Gift Guide

When Affirmative Action Was White: An Untold History of Racial Inequality in Twentieth-Century America

Hardcover (Print)
Used and New from Other Sellers
Used and New from Other Sellers
from $5.13
Usually ships in 1-2 business days
(Save 80%)
Other sellers (Hardcover)
  • All (13) from $5.13   
  • New (1) from $155.04   
  • Used (12) from $5.13   
Sort by
Page 1 of 1
Showing All
Note: Marketplace items are not eligible for any coupons and promotions
Seller since 2008

Feedback rating:



New — never opened or used in original packaging.

Like New — packaging may have been opened. A "Like New" item is suitable to give as a gift.

Very Good — may have minor signs of wear on packaging but item works perfectly and has no damage.

Good — item is in good condition but packaging may have signs of shelf wear/aging or torn packaging. All specific defects should be noted in the Comments section associated with each item.

Acceptable — item is in working order but may show signs of wear such as scratches or torn packaging. All specific defects should be noted in the Comments section associated with each item.

Used — An item that has been opened and may show signs of wear. All specific defects should be noted in the Comments section associated with each item.

Refurbished — A used item that has been renewed or updated and verified to be in proper working condition. Not necessarily completed by the original manufacturer.


Ships from: Chicago, IL

Usually ships in 1-2 business days

  • Standard, 48 States
  • Standard (AK, HI)
Page 1 of 1
Showing All
Sort by


"In a revisionist work that fundamentally recasts our understanding of twentieth-century American history, Ira Katznelson conclusively demonstrates that the economic policies enacted during the Great Depression and the ensuing decades not only excluded African Americans from attaining social parity but actually widened the gap between white and black living standards. Katznelson forces us to both reexamine historical truths and reevaluate existing social programs by tracing the origins of the twentieth century's most glaring inequality from the early days of the New Deal, when President Roosevelt was forced to make a Faustian bargain with the racist southern faction of the Democratic party." With a broad cast of characters, including W.E.B. Du Bois, Harry Truman, and Lewis Powell, among many others, When Affirmative Action Was White takes a fresh look at a neglected history of race and public policy. It is an examination of why (and how) America must shift its policies radically if it is ever to be a nation with genuinely equal prospects for all its citizens.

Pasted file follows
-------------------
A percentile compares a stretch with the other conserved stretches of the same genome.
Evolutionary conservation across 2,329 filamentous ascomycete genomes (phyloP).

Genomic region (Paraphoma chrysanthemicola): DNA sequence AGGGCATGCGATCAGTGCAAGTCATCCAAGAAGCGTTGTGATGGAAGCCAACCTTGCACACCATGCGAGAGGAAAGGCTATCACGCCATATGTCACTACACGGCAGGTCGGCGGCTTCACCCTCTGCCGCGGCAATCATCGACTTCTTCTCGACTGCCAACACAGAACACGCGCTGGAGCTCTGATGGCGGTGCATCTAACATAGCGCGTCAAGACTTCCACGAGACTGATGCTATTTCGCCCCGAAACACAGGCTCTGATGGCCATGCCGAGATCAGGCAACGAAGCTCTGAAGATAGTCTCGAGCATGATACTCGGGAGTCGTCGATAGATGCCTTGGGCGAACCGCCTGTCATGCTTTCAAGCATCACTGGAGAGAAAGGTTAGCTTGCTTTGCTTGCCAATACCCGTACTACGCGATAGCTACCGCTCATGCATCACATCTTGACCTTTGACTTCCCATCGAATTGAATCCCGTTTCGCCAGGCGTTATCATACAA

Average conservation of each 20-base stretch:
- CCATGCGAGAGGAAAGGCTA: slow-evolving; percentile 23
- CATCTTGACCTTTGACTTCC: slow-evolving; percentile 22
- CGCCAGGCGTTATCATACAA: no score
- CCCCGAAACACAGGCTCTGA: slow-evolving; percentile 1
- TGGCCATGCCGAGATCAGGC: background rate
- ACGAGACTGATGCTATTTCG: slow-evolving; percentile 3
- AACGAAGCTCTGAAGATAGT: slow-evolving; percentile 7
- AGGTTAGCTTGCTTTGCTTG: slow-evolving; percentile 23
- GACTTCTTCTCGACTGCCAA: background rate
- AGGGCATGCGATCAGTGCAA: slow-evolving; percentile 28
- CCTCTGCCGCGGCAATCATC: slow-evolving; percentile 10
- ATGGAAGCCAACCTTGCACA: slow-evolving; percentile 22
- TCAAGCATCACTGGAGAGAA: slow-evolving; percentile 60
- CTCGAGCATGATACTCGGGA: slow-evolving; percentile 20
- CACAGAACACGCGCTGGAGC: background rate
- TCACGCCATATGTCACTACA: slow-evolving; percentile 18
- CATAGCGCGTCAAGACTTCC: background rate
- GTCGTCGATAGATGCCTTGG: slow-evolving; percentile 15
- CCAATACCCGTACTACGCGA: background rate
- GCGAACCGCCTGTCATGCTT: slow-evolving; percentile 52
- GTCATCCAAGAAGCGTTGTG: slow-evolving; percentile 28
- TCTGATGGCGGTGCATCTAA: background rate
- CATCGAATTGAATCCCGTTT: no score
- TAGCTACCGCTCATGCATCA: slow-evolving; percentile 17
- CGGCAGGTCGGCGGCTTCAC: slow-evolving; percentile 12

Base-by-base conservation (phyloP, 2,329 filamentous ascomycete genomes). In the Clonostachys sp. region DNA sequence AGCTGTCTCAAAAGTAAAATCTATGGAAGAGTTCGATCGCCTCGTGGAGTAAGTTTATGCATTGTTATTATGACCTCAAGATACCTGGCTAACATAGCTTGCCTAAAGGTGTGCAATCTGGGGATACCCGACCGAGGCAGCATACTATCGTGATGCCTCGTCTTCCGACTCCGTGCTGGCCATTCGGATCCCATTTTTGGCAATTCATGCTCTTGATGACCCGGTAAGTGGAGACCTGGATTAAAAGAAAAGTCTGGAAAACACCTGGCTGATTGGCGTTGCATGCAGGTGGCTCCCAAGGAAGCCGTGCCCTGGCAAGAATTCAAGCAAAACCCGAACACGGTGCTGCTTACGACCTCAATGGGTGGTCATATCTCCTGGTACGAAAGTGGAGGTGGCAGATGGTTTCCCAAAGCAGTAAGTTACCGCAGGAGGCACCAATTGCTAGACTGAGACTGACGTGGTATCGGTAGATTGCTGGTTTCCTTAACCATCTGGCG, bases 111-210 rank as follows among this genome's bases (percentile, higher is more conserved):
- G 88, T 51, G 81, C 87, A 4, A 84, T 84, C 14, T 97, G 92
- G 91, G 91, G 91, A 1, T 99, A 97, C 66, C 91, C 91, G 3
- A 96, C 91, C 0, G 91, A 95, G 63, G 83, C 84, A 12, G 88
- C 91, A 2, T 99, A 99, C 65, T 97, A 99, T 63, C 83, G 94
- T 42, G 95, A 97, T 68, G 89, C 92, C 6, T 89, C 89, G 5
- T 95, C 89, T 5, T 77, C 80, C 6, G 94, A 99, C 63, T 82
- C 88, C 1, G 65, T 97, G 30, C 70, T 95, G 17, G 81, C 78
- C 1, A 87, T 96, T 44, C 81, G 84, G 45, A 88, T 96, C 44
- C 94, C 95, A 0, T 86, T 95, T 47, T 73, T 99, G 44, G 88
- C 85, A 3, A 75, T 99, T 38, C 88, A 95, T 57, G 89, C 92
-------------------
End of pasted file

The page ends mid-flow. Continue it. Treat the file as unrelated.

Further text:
Read More Show Less

Editorial Reviews

Jonathan Yardley
As a work of history, When Affirmative Action Was White is useful … but the story Katznelson tells isn't about affirmative action in any way, shape or form. It's about bigotry, political opportunism and the misuse of power.
— The Washington Post
Nick Kotz
Katznelson argues that the case for affirmative action today is made more effectively by citing concrete history rather than through general exhortations. Studying the New Deal, the Fair Deal, the Great Society and the civil rights movements of the 1960's could not be more relevant at a time when the administration seems determined to weaken many of the federal programs that for decades have not just sustained the nation's minorities but built its solid middle class. Whether or not Katznelson's study directly influences the affirmative action debate, it serves an important purpose. With key parts of the Voting Rights Act set to expire in 2007 and other civil rights protections subject to change, we must understand a continuing reality: the insidious and recurrent racial bias in the history of American public life.
— The New York Times